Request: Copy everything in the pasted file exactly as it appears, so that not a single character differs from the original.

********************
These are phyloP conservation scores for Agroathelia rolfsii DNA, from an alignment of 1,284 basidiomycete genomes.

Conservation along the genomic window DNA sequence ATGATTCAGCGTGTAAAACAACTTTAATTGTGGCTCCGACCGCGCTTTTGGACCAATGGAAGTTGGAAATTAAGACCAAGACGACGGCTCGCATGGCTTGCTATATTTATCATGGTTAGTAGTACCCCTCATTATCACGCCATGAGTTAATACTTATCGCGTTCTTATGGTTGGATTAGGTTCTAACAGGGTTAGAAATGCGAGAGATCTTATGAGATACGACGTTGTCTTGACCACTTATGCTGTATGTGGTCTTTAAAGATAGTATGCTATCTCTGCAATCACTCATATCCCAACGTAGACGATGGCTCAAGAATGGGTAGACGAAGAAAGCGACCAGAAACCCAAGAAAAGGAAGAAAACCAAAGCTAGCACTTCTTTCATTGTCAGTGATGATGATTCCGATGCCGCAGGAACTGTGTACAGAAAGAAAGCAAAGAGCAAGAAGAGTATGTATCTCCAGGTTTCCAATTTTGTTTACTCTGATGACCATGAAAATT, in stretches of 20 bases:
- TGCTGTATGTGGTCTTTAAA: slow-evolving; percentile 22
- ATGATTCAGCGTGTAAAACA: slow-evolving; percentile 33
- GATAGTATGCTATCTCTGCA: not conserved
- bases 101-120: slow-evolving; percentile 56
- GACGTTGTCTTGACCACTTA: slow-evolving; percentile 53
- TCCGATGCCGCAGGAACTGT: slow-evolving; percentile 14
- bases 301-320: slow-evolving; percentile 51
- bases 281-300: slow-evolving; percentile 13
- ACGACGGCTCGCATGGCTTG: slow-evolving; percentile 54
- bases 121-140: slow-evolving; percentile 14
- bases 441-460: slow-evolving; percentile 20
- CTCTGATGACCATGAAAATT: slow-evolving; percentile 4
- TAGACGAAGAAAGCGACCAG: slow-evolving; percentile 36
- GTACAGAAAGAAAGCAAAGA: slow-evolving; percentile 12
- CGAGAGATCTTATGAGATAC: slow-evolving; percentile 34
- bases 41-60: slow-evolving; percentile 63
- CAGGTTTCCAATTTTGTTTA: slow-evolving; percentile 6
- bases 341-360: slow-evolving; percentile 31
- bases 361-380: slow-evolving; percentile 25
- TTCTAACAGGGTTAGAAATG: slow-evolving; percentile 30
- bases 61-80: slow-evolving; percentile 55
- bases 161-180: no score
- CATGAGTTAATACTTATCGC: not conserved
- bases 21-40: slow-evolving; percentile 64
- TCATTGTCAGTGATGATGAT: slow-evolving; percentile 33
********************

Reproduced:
These are phyloP conservation scores for Agroathelia rolfsii DNA, from an alignment of 1,284 basidiomycete genomes.

Conservation along the genomic window DNA sequence ATGATTCAGCGTGTAAAACAACTTTAATTGTGGCTCCGACCGCGCTTTTGGACCAATGGAAGTTGGAAATTAAGACCAAGACGACGGCTCGCATGGCTTGCTATATTTATCATGGTTAGTAGTACCCCTCATTATCACGCCATGAGTTAATACTTATCGCGTTCTTATGGTTGGATTAGGTTCTAACAGGGTTAGAAATGCGAGAGATCTTATGAGATACGACGTTGTCTTGACCACTTATGCTGTATGTGGTCTTTAAAGATAGTATGCTATCTCTGCAATCACTCATATCCCAACGTAGACGATGGCTCAAGAATGGGTAGACGAAGAAAGCGACCAGAAACCCAAGAAAAGGAAGAAAACCAAAGCTAGCACTTCTTTCATTGTCAGTGATGATGATTCCGATGCCGCAGGAACTGTGTACAGAAAGAAAGCAAAGAGCAAGAAGAGTATGTATCTCCAGGTTTCCAATTTTGTTTACTCTGATGACCATGAAAATT, in stretches of 20 bases:
- TGCTGTATGTGGTCTTTAAA: slow-evolving; percentile 22
- ATGATTCAGCGTGTAAAACA: slow-evolving; percentile 33
- GATAGTATGCTATCTCTGCA: not conserved
- bases 101-120: slow-evolving; percentile 56
- GACGTTGTCTTGACCACTTA: slow-evolving; percentile 53
- TCCGATGCCGCAGGAACTGT: slow-evolving; percentile 14
- bases 301-320: slow-evolving; percentile 51
- bases 281-300: slow-evolving; percentile 13
- ACGACGGCTCGCATGGCTTG: slow-evolving; percentile 54
- bases 121-140: slow-evolving; percentile 14
- bases 441-460: slow-evolving; percentile 20
- CTCTGATGACCATGAAAATT: slow-evolving; percentile 4
- TAGACGAAGAAAGCGACCAG: slow-evolving; percentile 36
- GTACAGAAAGAAAGCAAAGA: slow-evolving; percentile 12
- CGAGAGATCTTATGAGATAC: slow-evolving; percentile 34
- bases 41-60: slow-evolving; percentile 63
- CAGGTTTCCAATTTTGTTTA: slow-evolving; percentile 6
- bases 341-360: slow-evolving; percentile 31
- bases 361-380: slow-evolving; percentile 25
- TTCTAACAGGGTTAGAAATG: slow-evolving; percentile 30
- bases 61-80: slow-evolving; percentile 55
- bases 161-180: no score
- CATGAGTTAATACTTATCGC: not conserved
- bases 21-40: slow-evolving; percentile 64
- TCATTGTCAGTGATGATGAT: slow-evolving; percentile 33